This shocking footage of the farm manager was recorded the very next working day after PETA's undercover investigator reported to the farm manager the abuse that he had documented at the farm.
We are seething mad that the farm manager retains his position as farm manager and has been allowed to continue to supervise other employees and their treatment of pigs. It is painfully obvious to us that all factory farms—as long as they exist—must be managed by individuals who are competent in humane handling of animals and who can lead by example. We'll let you determine whether he fits the bill.
We stand firm in our demand that Hormel take action against these abuses, despite the company's continued failure to respond to our attempts to work with it. Join us in renewing our pressure on Hormel. Demand that the company enact meaningful reforms to prevent this sort of abuse from occurring on its suppliers' farms.
Update: We wanted to make sure that it's clear to our readers that we offered several times to show Hormel and the farm's management ALL the footage that was taken during PETA's undercover investigation at the supplier's farm—including the above footage of the manager. Neither Hormel nor the farm's management took us up on our offer.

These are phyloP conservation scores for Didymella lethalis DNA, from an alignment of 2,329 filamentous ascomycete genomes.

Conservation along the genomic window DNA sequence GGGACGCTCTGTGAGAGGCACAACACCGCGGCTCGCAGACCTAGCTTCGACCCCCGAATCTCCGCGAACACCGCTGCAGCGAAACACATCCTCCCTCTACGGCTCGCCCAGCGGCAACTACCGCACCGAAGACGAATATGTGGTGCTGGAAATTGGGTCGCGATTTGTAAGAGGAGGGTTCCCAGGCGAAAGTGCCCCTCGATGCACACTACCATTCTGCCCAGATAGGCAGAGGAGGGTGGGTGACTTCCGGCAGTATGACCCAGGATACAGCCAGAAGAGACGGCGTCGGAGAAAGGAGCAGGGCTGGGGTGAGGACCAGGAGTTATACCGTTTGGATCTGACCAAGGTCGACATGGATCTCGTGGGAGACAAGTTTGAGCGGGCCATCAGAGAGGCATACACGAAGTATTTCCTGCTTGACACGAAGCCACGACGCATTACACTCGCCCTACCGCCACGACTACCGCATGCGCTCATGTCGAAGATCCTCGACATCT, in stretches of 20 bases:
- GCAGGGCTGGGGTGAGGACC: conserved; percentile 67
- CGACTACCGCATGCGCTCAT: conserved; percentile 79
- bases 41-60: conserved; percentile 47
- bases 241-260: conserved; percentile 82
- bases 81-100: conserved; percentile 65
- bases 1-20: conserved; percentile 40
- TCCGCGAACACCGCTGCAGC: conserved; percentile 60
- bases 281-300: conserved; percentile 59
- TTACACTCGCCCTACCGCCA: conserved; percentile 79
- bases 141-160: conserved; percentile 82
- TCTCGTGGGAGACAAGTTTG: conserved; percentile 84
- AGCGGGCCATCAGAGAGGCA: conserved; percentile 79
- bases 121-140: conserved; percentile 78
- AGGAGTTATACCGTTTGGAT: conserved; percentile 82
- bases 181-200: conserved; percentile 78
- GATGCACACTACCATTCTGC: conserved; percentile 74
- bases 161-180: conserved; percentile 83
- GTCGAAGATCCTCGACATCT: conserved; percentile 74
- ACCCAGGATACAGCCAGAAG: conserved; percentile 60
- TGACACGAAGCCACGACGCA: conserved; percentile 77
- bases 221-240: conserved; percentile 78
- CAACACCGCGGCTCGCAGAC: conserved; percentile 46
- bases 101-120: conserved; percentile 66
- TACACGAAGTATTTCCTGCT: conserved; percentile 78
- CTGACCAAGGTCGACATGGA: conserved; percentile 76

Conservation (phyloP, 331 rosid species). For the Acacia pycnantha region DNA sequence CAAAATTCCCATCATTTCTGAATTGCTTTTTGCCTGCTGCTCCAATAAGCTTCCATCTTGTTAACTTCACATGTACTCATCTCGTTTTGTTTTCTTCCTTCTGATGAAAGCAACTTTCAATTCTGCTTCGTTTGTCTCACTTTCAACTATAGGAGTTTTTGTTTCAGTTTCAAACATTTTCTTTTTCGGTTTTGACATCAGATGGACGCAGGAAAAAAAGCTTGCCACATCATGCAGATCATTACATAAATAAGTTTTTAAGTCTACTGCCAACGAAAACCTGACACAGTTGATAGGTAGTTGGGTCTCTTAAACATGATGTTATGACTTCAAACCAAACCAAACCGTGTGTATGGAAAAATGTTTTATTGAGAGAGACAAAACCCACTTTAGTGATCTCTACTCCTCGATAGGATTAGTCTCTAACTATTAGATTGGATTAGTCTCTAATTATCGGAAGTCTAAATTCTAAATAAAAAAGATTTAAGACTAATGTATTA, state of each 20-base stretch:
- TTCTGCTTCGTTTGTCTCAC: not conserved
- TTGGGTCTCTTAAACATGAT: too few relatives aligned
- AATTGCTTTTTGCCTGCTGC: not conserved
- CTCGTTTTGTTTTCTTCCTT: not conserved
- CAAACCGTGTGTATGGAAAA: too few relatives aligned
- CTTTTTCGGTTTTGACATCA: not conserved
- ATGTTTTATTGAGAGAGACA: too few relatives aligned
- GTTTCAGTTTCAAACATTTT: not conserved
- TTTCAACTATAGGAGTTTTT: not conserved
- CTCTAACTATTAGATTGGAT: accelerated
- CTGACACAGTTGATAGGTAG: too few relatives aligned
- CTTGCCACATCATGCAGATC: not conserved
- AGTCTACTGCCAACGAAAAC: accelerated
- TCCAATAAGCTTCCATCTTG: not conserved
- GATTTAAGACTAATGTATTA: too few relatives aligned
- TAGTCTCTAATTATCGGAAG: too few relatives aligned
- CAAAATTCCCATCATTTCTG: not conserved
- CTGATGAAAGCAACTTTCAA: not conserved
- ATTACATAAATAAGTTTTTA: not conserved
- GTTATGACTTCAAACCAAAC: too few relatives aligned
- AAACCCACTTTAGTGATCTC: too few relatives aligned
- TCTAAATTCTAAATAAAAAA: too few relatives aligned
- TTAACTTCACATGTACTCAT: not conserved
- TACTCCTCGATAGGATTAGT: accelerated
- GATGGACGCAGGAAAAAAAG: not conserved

We at PETA were all saddened to hear about the passing of fashion maven Mr. Blackwell. Before the Fug Girls took up their Fugging and before Joan Rivers attacked the red carpet, Mr. Blackwell was releasing his yearly "Ten Worst Dressed Women" list.
There are a couple of reasons why Mr. Blackwell was so well-loved at PETA. First, his list was the inspiration for our own infamous Worst-Dressed List of notorious fur-addicts. His lists included the most biting barbs and were packed with puns and alliterative allusions (he rhymed, too, but I'm not very good at that). We loved that his 2006 list included fur hag Sharon Stone, whom he described as "an over-the-hill Cruella DeVille." Of course, we had already included her in our 2001 list, saying, "Put your fur coat away, Sharon. We saw enough of that tired old beaver in Basic Instinct."
We've agreed with Mr. Blackwell on more than just those two occasions, though. He described Madonna as follows: "From Ghetto Glam to Rhinestone Cowgirl to Mrs. Guy Ritchie. Any way you label it, she's still just kitschy, kitschy, kitschy." We said of the Material Girl: "The animal on her back is as dead as her film career—and duck-hunting hubby Guy Ritchie is not going to revive either." Whoopsie, I guess those little barbs aren't too relevant anymore!